It’s no secret that Google gathers up large amounts of your data based on your search history. But far less known is that the company has also been automatically tallying up your digital and real-world financial transactions based on receipts found in your Gmail accounts and other Google services. It’s just another sign of the enormous reach of tech titans, including Facebook, mining our real-world transactions to generate new insights into our behavior and new revenue streams.
If you have a Google account, see for yourself: In the Google Account Activity section, a tab called “Payments & subscriptions” reveals a page of your Purchases, Subscriptions, and Reservations, along with your stored Payment Methods. The page—which I stumbled upon recently, and which CNBC also reported on—includes transactions, like deliveries and online orders, gathered from receipts or confirmations received in Gmail as well as from Google services like the Google Play Store. (View yours at https://myaccount.google.com/payments-and-subscriptions by clicking on “Manage purchases.”)
The data can be eye-opening: a partial catalog of years of purchases that you probably didn’t know Google had yanked from the depths of your digital life. Like many, I’ve long used Gmail like a cabinet or shoebox to keep track of receipts. But I was unaware that I had consented for the Google bots to scan my inbox, identify specific emails, and assemble a dossier of my purchases.
Google says the purchase data is not used to target ads and is only viewable by the individual user. “To help you easily view and keep track of your purchases, bookings and subscriptions in one place, we’ve created a private destination that can only be seen by you,” a Google spokesperson explained in an email. The idea is to help you do things like track a package, cancel a reservation, or renew a subscription, according to Google. “We don’t use any information from your Gmail messages to serve you ads, and that includes the email receipts and confirmations shown on the Purchase page.”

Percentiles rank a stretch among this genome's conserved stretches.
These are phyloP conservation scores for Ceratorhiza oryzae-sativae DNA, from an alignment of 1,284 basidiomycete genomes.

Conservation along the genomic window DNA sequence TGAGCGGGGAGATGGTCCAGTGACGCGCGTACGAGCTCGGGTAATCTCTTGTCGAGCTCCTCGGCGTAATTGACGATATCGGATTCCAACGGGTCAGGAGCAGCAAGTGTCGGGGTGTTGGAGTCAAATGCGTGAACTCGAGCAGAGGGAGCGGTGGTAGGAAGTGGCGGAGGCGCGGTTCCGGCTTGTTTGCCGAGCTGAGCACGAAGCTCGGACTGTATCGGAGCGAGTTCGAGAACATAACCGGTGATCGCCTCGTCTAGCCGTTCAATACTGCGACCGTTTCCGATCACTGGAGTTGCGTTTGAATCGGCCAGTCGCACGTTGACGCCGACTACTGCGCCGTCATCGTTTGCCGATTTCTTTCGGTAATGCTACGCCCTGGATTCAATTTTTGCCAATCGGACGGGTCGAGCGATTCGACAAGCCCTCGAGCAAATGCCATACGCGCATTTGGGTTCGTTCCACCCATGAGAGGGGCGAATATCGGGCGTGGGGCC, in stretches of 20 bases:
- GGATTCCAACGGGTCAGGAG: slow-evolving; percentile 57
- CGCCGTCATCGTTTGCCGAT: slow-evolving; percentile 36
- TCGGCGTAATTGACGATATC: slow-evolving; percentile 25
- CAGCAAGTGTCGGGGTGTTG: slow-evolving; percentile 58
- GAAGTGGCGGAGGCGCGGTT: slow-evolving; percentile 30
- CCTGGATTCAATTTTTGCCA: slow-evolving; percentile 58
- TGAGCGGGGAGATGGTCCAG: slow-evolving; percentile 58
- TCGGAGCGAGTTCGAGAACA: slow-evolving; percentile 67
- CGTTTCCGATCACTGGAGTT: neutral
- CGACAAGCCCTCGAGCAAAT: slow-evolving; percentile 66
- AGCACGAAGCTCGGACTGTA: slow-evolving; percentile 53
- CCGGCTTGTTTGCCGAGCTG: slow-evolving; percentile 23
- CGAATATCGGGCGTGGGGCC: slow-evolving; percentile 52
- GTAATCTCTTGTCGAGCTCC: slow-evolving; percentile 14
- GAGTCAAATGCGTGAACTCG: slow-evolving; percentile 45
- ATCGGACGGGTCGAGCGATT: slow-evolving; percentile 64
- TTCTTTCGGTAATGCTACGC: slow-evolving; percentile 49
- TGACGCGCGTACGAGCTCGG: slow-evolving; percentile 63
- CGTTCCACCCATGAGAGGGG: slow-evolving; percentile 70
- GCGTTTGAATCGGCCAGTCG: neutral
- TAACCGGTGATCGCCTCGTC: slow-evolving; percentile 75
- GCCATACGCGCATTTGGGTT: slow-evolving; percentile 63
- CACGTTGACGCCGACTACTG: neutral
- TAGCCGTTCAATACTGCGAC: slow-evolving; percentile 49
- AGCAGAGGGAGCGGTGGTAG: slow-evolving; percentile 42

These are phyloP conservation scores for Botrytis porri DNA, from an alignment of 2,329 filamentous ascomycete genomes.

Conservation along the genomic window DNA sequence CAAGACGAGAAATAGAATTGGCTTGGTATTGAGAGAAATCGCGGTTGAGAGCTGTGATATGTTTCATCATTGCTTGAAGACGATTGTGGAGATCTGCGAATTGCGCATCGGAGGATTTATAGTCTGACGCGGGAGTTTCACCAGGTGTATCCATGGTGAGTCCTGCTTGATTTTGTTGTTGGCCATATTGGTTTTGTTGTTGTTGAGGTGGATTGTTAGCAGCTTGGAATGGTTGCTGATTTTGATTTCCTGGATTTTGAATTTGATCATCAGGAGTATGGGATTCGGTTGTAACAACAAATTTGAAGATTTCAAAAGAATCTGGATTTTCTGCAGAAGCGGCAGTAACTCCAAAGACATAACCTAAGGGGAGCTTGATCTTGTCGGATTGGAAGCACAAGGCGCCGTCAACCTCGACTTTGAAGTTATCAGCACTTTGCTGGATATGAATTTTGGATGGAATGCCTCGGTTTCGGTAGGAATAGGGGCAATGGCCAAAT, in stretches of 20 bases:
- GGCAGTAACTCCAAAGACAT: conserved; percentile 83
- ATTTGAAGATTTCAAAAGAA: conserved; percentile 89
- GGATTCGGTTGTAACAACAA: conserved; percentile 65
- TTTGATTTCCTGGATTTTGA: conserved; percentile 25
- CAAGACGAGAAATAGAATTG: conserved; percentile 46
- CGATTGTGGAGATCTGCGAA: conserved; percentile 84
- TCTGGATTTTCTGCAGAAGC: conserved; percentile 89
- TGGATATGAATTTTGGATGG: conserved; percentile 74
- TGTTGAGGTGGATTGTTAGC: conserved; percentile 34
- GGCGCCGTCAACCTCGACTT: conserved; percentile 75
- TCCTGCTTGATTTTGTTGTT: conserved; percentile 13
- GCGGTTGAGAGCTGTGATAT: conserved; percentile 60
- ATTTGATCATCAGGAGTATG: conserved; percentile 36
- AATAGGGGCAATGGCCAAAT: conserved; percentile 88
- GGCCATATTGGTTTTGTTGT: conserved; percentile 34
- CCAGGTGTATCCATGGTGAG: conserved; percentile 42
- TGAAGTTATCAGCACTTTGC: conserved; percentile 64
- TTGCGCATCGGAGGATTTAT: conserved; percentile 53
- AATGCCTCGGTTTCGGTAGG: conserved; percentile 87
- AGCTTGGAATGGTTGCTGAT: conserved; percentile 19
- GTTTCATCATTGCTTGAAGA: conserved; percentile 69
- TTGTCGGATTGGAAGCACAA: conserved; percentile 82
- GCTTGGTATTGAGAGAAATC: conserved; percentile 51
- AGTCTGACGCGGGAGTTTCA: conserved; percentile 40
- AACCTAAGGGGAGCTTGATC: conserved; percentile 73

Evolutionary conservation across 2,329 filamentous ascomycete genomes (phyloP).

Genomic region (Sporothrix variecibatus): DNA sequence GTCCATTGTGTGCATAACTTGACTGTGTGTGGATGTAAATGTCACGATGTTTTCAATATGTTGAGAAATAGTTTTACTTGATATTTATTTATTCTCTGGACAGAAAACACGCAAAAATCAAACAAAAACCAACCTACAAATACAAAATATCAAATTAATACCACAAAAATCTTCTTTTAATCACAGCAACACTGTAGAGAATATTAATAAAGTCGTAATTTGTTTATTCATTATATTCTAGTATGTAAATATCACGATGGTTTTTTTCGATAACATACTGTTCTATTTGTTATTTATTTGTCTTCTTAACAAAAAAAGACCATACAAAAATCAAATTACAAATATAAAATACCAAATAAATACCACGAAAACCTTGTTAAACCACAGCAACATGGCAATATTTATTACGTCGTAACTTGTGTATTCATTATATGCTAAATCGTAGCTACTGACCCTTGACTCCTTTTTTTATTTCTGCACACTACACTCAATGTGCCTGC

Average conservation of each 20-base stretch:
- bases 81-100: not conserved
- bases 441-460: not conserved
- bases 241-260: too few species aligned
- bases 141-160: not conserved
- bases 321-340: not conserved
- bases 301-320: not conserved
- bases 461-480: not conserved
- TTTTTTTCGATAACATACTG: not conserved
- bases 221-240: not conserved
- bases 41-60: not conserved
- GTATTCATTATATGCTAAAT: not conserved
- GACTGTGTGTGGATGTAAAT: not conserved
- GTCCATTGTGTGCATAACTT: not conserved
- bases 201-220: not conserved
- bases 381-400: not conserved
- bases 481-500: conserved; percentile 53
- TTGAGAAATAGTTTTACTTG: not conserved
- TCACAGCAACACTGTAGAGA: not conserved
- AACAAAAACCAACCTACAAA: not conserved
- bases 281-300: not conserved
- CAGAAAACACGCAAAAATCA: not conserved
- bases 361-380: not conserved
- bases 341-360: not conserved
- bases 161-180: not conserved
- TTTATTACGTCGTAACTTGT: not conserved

Plus, says Google, “you can delete this information at any time.”
Not easy to delete
But there is a catch. Removing data from “Purchases” requires users to click each purchase individually: There is no way for users to easily delete their entire purchase history from Google’s servers. Removing the original emails doesn’t work either: When CNBC reporter Todd Haselton bravely deleted every single email in his Gmail, the transactions in his purchase history still remained.
In other words, unless you delete each purchase record individually, Google keeps a tally of your purchases. And there is no way for users to simply turn the data mining off.
On mobile devices, users may struggle to find the settings page: When viewed on a mobile browser, the “Payments and subscriptions” tab is mostly obscured.
While Google insists that users’ transaction data isn’t currently used to power its giant ad business, that may provide little solace to anybody concerned about privacy. The data could still be used to enrich already detailed user profiles. And eventually, knowing what you pay for—what medical products you purchase, which hotel you’re sleeping in tonight, or that you have a soft spot for late-night shopping—could prove irresistible if Google intends to keep improving ads to increase purchases. Google’s terms of service allow it.
Cynics will point to those terms and gloat that Gmail users should expect this, along with all other forms of surveillance that Google deploys to monetize user data. After all, Gmail is free, and users of free tech products have signed up to have their data harvested by those companies.